Sydney Opera House Gets the 3D Scanning Treatment

sydney opera houseAs you likely know by now, 3D scanning has a multitude of uses. In fact, it can be used to capture human faces, recreate auto parts, and replicate architecture. It’s the latter option that we’re going to talk about today. In fact, a project called The Scottish Ten is making it their personal goal to capture and recreate models of famous UNESCO World Heritage sites, including the Sydney Opera House in Australia.

The project began in Scotland in collaboration with Historic Scotland, the heritage agency within the Scottish government; CyArk, a digital heritage organization; and The Glasgow School of Art’s Digital Design Studio and now it’s moving all over the world to capture historic sites for preservation.

Each of the sites will be thoroughly surveyed, during which 3D scanning will take place to capture three-dimensional digital data. The scanning process will capture every single inch of surface area on each of the sites. Both the inside and outside of each building will be captured for thorough conservation. The Sydney Opera House is the only building on the list of sites that was built in the 20th century.

The Sydney Opera House was selected for preservation because it’s an important World Heritage location. In essence, it’s iconic to the whole world, not just Australia, making it important that it be included in this project.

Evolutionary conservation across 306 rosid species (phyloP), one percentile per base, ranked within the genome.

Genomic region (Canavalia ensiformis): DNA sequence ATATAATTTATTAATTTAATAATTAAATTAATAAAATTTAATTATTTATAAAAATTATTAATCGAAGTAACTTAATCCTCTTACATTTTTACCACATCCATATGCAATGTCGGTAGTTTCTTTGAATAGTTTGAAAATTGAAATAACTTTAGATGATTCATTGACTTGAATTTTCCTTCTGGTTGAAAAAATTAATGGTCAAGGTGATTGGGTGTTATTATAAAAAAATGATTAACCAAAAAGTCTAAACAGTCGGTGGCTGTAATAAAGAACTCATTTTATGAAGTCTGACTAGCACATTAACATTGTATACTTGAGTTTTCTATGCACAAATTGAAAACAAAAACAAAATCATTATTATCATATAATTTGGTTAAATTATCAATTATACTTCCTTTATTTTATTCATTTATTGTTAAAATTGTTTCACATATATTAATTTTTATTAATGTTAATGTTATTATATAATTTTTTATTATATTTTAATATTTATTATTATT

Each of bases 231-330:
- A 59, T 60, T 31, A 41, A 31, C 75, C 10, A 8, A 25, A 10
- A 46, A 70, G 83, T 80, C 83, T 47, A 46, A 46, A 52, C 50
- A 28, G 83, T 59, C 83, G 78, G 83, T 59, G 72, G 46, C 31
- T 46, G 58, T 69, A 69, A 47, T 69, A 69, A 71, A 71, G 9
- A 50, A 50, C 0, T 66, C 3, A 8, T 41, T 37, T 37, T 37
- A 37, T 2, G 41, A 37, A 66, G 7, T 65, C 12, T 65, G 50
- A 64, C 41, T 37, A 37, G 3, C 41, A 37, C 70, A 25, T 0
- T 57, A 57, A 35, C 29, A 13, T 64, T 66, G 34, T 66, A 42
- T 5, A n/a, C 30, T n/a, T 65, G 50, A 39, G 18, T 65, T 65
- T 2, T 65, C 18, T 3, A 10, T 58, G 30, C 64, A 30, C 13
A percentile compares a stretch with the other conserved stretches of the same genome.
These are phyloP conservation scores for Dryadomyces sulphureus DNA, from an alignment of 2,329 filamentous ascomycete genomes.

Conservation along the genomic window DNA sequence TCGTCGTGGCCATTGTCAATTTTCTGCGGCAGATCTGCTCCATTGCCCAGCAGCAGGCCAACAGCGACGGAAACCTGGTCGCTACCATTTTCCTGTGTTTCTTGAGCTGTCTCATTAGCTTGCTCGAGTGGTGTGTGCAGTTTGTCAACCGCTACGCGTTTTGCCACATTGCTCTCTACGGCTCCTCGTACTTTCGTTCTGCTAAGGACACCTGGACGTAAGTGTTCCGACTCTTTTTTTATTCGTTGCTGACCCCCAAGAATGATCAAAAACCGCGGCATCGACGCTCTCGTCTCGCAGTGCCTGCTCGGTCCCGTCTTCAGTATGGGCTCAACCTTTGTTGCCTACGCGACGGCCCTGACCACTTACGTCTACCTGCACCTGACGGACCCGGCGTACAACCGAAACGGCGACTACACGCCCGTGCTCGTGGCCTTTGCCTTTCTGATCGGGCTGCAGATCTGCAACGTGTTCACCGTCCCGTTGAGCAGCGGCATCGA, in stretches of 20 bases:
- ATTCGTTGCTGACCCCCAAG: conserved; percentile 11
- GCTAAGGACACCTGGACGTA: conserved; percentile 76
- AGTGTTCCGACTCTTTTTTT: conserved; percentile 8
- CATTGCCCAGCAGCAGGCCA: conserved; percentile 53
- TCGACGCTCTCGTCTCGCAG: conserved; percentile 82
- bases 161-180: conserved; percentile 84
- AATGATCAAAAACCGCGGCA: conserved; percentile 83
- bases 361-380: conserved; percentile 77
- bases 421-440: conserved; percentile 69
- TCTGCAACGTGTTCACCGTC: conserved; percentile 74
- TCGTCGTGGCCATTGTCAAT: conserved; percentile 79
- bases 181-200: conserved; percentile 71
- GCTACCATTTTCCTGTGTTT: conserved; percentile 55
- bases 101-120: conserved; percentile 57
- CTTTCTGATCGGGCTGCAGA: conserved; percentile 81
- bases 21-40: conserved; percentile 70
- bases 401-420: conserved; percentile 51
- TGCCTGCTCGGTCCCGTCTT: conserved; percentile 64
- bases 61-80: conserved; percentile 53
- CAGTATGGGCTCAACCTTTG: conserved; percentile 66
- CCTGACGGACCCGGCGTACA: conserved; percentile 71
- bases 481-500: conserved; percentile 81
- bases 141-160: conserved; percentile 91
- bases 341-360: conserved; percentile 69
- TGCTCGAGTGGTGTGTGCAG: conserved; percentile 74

Several other historical sites and buildings are being included in the project as well including the Eastern Qing Tombs in China, The Queen’s Stepwell in India, and Mount Rushmore in the U.S. One more world site will be added to the list, which includes 5 locations within Scotland. Those include New Lanark, Orkney, St. Kilda, Edinburgh, and the Antonine Wall. It should be quite exciting to see the three dimensional renderings of these sites once the project is completed. We’ll be keeping a close eye on this one.

This just goes to show that there are a multitude of uses for 3D scanning in the world beyond the typically perceived fabrication and reverse engineering functions. It can be used to preserve historical monuments. It can be used to store data about people, places, and things. It’s beyond versatile and grows more and more flexible every day as the technology advances and progresses further. This is where innovation exists and it’s exciting to keep track of. Be sure to check in soon for more information on this project and other exciting advances in 3D scanning.

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